The only thing that stops a bad guy with a gun is a good guy with a gun.
That’s something we’ve been saying for ages. When a rampaging shooter tears through a grocery store or a school, about the only thing that stops them is being confronted by someone with a gun of their own. They rarely just fizzle out and call it a day.
But New York Gov. Kathy Hochul says the “theory” of a good guy with a gun is done and gone.
“We don’t need guns on our streets. We don’t need people carrying guns in our subways. We don’t need people carrying guns in our schools. We don’t need people carrying in our places of worship. We don’t need them carrying them into bars or restaurants. Because that only makes people less safe,” Hochul said.
Hochul then said the proof is that New York is currently the fifth-lowest in the nation when it comes to the rate of firearm-related deaths, according to CDC data.
“This whole concept that a good guy with a gun will stop the bad guys with a gun, it doesn’t hold up. And the data bears this out, so that theory is over.”
Except, the data doesn’t show any such thing.
Yes, CDC data shows that New York has relatively low firearm-related deaths, but that’s not how you need to look at something like this. You have to look at how many homicides you’re looking at in total. Just because a bad guy doesn’t use a gun, it doesn’t make the innocent life taken somehow less important.
For example, New York is eighth in the total number of homicides in the US. Of course, New York has a high population, so that could skew things entirely all on its own. This is why we use per capita.
That doesn’t help Hochul’s case, either, though. After all, the CDC shows 16 states with a lower rate per capita than New York for total homicides. That includes some pretty pro-gun states like Utah, Idaho, and New Hampshire, just to name a few.
If anything, it tells us that the issue is far more complex than just gun laws. It also shows us that looking at just firearm homicides tells us absolutely nothing about homicides in general. Such data is held up to make a point, but it’s a perfect example of lying with statistics.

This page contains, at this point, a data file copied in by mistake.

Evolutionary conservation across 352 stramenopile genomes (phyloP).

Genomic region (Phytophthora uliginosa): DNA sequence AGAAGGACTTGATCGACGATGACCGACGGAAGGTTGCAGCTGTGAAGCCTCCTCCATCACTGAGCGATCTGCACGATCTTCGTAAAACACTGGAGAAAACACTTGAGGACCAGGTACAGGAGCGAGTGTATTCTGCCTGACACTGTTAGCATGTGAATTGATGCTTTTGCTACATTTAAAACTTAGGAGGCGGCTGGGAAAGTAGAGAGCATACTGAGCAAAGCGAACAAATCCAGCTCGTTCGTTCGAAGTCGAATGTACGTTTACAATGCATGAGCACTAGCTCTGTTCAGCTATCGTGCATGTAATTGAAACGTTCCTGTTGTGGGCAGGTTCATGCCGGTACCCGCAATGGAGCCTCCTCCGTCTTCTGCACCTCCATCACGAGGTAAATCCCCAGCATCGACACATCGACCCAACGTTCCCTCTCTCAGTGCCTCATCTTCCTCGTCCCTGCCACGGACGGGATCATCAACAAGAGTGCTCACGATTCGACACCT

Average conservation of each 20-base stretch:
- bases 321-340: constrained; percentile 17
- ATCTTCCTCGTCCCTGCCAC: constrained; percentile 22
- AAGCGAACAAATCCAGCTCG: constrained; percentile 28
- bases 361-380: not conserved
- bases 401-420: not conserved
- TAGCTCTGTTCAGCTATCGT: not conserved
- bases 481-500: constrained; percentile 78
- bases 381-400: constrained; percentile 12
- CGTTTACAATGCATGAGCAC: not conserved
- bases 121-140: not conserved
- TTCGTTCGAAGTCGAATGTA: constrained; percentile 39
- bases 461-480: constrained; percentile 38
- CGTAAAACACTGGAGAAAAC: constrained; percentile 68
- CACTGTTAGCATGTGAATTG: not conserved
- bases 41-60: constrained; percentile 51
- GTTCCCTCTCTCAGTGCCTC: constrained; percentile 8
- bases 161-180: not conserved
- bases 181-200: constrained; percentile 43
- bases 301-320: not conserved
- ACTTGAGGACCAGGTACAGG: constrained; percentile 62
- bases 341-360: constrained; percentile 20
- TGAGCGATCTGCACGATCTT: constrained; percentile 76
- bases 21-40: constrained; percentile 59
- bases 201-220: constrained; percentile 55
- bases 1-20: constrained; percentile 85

Further, what that CDC data doesn’t show are the instances when a good guy with a gun stops a homicide from taking place.
Estimates vary widely, of course, with as few as 100,000 defensive gun uses on the low end to 2.5 million on the higher end. We know Hochul would reject the high end of that spectrum on general principle, but even on the low end, that’s more than five times the total number of homicides we see annually.
That tells us a good guy with a gun stops a murder from taking place far more often than they actually succeed in killing someone.
And that’s at a minimum.
The actual number is likely to be far, far higher than any 100,000 defensive gun uses per year, and I believe Hochul knows this. I can’t believe no one provided her any data on defensive gun uses at any point before.
So why claim that the “theory” of the good guy with a gun is over?
Because she wants it to be. That’s all there is to it. She wants it to be, so she and her fellow lawmakers have crafted laws in New York to make it as impossible as they can for anyone to be the good guy with a gun.
Yet she can’t change reality. She can’t change the fact that bad people do bad things and good people need to be able to defend themselves.
Unfortunately, politics is about perception, not reality, so she’ll claim the idea of a good guy with a gun stopping bad people is a myth, push more gun control into effect until she can make it look like a myth in her state, then say she was right the whole time.
Meanwhile, violent crime in New York City will continue to soar as the rest of the state–the people whose own politics are overshadowed by the big city’s–will bring that rate down for the rest of the state so Hochul can live in her own delusion.